This section is from "The Horticulturist, And Journal Of Rural Art And Rural Taste", by P. Barry, A. J. Downing, J. Jay Smith, Peter B. Mead, F. W. Woodward, Henry T. Williams. Also available from Amazon: Horticulturist and Journal of Rural Art and Rural Taste.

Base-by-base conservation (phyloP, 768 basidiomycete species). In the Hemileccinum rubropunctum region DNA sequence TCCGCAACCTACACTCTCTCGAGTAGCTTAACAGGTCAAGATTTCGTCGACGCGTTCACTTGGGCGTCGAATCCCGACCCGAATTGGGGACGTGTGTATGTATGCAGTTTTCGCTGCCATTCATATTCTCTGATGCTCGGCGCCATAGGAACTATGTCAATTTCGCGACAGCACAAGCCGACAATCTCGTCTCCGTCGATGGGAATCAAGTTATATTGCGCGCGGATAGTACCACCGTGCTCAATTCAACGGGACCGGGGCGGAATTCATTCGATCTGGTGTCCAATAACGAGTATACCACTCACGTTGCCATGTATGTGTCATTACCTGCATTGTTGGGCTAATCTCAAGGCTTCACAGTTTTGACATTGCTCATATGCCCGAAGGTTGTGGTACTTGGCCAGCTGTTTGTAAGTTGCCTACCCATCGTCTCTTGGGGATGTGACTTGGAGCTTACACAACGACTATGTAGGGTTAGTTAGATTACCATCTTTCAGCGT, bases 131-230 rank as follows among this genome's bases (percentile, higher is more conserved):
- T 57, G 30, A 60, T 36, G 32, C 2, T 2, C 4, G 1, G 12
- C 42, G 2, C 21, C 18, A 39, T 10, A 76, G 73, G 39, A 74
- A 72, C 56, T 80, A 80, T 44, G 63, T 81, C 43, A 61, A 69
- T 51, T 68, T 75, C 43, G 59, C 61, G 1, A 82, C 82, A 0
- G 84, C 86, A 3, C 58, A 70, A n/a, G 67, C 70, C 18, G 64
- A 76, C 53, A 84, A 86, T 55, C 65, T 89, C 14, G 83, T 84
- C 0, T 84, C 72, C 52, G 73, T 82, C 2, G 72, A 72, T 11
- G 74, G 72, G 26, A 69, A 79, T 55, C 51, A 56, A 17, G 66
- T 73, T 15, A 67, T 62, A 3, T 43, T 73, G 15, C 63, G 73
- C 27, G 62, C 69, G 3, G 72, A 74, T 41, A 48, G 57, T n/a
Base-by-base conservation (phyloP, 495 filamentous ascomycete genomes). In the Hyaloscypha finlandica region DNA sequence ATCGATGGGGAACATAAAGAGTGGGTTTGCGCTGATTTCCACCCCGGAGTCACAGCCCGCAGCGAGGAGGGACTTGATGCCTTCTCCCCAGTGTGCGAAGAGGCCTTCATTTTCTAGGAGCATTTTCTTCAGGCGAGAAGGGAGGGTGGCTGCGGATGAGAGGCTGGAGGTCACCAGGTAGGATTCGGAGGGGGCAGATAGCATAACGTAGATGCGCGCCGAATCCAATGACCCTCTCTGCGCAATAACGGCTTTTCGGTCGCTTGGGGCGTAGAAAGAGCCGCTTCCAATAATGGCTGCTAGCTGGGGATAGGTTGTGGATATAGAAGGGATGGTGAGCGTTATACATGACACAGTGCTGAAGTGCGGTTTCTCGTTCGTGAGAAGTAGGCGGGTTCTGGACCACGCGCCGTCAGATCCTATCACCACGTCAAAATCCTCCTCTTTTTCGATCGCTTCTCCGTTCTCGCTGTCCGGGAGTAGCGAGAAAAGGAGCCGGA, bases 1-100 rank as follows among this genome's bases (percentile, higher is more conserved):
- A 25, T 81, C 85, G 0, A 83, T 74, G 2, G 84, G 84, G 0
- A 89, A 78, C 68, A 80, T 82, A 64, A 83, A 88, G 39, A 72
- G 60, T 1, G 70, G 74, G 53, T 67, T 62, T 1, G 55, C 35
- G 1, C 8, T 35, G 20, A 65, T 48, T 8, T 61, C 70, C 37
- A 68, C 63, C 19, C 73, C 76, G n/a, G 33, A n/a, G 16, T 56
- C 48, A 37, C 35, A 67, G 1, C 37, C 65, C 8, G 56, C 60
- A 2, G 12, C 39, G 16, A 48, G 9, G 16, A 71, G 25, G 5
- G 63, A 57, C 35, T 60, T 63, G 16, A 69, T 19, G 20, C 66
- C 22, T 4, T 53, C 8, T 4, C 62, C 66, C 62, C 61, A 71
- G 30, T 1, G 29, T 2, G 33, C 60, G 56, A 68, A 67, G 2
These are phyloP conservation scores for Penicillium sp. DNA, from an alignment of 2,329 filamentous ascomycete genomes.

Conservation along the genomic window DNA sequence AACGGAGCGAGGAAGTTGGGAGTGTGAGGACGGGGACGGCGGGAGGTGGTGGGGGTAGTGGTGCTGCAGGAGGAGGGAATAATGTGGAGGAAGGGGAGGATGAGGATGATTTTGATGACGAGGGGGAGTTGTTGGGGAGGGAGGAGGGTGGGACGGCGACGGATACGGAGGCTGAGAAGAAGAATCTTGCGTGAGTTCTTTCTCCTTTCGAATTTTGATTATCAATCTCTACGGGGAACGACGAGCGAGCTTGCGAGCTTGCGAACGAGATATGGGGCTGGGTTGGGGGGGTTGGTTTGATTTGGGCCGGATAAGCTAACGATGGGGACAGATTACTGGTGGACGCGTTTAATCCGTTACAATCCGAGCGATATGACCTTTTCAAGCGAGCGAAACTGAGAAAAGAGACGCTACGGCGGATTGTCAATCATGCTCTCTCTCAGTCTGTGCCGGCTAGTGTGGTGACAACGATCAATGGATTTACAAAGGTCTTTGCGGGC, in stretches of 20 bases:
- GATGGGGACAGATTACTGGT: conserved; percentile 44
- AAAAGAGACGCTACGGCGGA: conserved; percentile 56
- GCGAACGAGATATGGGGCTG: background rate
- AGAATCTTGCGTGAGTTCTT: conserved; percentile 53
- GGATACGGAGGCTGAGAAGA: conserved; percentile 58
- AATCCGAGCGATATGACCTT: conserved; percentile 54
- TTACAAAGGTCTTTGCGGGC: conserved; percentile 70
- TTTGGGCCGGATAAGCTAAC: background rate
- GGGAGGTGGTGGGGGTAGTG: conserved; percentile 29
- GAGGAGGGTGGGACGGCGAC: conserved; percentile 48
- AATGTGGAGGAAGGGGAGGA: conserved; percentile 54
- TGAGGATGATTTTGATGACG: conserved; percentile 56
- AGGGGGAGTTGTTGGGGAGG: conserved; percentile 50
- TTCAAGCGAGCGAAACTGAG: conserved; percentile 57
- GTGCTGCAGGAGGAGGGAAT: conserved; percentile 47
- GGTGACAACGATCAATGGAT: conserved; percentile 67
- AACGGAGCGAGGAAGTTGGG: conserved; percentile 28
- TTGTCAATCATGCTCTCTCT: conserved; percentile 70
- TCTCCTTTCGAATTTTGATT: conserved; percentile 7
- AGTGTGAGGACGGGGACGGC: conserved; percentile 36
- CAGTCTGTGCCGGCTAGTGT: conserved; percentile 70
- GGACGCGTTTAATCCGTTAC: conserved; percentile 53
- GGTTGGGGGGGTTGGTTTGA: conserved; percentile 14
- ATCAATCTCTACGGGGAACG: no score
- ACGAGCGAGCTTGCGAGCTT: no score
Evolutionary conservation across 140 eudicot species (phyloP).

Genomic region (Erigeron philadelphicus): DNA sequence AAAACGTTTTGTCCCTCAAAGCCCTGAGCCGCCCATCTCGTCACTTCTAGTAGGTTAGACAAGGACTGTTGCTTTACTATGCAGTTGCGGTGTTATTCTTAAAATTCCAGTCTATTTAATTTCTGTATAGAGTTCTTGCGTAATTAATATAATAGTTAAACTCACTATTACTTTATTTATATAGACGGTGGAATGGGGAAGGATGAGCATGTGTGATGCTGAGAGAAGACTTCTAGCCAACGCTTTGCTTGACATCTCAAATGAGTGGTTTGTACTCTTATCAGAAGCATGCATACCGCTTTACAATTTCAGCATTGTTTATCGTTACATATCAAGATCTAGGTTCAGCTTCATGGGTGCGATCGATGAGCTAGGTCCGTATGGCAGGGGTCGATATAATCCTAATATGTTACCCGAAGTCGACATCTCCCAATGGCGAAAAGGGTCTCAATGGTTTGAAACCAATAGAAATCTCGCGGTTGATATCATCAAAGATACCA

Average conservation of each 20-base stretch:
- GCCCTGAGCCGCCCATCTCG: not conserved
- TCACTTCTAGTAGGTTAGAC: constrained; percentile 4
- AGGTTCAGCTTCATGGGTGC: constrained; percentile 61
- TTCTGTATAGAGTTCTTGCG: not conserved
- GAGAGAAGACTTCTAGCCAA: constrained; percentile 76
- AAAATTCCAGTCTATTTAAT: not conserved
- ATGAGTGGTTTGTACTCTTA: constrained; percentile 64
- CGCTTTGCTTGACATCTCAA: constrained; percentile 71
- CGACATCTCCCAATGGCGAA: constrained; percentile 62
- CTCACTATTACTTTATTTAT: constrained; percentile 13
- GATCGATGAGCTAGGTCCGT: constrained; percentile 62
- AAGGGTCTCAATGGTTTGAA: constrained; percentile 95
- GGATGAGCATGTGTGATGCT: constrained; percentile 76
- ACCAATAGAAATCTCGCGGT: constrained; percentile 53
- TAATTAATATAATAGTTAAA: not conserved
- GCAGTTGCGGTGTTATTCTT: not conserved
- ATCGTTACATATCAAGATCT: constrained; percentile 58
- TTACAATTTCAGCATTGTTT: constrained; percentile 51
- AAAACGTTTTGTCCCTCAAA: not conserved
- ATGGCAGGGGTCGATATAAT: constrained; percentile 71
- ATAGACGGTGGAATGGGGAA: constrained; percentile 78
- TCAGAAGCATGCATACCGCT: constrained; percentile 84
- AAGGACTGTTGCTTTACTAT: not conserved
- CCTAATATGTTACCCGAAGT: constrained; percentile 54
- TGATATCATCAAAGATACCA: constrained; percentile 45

Keep them out. We believe it is the general testimony of all growers that the practice of crowing small fruits among standard trees, is detrimental, if not ruinous, to both. The Strawberry is a moisture-living plant, and absorbs all it can secure. If cultivators must grow trees in their small fruits' beds, let them see to it that all Strawberry vines are removed for a distance of three feet from each side of the trunk, then manure the ground near the tree freely every fall with stable manure, and in summer keep the ground mulched. This will secure plenty of moisture and fertilising material, not likely to be robbed by the rapacious roots of the Strawberries. As the trees grow older, the circle should be widened from three to four, five and six feet. When the tree comes into bearing, the small fruit should be removed entirely. Undoubtedly, the presence of the Strawberry beds between the trees will retard their growth somewhat. If the trees occupied the ground entirely by themselves, they would gain ten to twenty-five per cent. annually over any system of gardening which admits the cultivation of other crops upon the same ground and at the same time.